I've been reading Jay since she was barely out of her teens, discovering herself amid the absurdities of urban Toronto as a fledgling drinker, socialite and social worker. She's come a long ways, baby...
NOW YOU SEE ME
"I am the face of disability. It's not necessarily (hopefully not, anyway) the face you expect to see getting out of the car in a handicapped parking space, but not every disability comes with age, and not all are visible."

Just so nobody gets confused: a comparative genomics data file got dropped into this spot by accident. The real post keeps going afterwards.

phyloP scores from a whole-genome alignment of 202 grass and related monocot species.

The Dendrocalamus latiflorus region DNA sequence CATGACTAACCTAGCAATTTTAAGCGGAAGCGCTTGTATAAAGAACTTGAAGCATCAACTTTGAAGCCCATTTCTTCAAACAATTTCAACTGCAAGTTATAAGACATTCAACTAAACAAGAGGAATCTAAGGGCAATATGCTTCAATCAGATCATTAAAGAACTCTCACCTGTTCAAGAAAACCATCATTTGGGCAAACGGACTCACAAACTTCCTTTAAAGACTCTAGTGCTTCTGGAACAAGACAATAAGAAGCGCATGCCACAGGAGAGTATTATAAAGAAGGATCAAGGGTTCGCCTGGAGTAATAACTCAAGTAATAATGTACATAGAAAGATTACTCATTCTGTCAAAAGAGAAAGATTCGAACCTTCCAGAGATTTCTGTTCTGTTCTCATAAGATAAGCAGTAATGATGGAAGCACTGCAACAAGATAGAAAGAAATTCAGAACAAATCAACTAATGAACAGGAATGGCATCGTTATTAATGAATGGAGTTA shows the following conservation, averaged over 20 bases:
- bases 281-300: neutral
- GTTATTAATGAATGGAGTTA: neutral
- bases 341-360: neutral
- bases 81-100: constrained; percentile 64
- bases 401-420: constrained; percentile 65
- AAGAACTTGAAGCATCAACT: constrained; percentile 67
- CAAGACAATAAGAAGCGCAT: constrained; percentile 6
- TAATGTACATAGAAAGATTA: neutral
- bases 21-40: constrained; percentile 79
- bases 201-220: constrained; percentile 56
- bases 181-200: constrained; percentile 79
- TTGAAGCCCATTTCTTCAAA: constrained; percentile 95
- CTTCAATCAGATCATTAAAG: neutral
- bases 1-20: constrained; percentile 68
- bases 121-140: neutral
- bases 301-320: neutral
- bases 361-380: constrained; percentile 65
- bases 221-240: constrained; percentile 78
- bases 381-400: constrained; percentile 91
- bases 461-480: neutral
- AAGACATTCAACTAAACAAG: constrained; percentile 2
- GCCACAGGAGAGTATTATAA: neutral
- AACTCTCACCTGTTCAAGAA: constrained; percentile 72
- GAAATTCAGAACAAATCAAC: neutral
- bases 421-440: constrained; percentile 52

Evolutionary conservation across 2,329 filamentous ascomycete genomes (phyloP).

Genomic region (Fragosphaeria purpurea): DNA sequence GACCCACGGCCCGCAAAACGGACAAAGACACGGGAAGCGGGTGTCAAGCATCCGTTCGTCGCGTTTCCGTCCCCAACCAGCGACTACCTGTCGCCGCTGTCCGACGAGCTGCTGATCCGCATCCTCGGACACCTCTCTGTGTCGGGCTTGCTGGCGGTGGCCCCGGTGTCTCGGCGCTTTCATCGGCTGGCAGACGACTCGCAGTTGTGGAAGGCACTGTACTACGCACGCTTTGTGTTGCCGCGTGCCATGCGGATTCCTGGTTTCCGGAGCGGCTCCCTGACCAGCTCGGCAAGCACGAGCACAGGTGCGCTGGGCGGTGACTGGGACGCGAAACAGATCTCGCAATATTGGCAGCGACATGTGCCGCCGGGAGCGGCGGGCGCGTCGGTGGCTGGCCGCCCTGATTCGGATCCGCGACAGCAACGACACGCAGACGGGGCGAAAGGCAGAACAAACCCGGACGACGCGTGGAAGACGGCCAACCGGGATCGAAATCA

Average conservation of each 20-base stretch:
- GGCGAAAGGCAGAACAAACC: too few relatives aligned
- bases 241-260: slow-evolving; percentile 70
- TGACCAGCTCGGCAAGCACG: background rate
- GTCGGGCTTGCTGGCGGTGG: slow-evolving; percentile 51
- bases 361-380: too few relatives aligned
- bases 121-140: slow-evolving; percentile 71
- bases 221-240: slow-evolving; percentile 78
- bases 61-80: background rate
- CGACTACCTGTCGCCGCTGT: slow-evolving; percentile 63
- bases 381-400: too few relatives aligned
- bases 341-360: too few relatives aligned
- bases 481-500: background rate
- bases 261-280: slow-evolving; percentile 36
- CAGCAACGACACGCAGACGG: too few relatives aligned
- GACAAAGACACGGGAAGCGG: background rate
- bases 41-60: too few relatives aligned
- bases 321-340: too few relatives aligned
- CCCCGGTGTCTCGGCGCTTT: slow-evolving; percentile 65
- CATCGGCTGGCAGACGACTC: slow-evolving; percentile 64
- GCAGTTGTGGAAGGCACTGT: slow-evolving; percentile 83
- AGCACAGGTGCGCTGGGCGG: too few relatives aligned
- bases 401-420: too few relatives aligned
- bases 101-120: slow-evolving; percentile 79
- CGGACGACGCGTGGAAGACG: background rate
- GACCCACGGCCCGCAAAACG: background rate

"We call them "hidden disabilities" although if you have known me over the past 10 years, you'll know I have trouble hiding it, as much as I'd like to. I have chronic pain. Deep and abiding pain. Pain that never gets better but does get a whole lot worse, at inconvenient times, and in suprising and sometimes humiliating ways. I have an incurable disease, an "orphan disease" which is a pitiable term meaning that there are no doctors in my country with any kind of knowledge of it, and there is no funding being allocated to rectifying that. When I meet a new doctor, I have to spell out my disease so they can Google it, and then I am their guinea pig while they throw treatments at me just to see if any stick. They never really do. I wake up in pain every day of my life. No, that's not quite true. Some days I don't wake up because I was in too much pain to sleep. My good days are more than enough to keep most people in bed but I lived that life in the early years of my diagnosis, and it's not for me. Lots of people with my disease are on disability, but I'm trying not to be one of them. Instead, I structure my life around my pain in order to live as fully as I can..."Do read the whole entry at her blog Kill The Goat. It's an enlightening piece.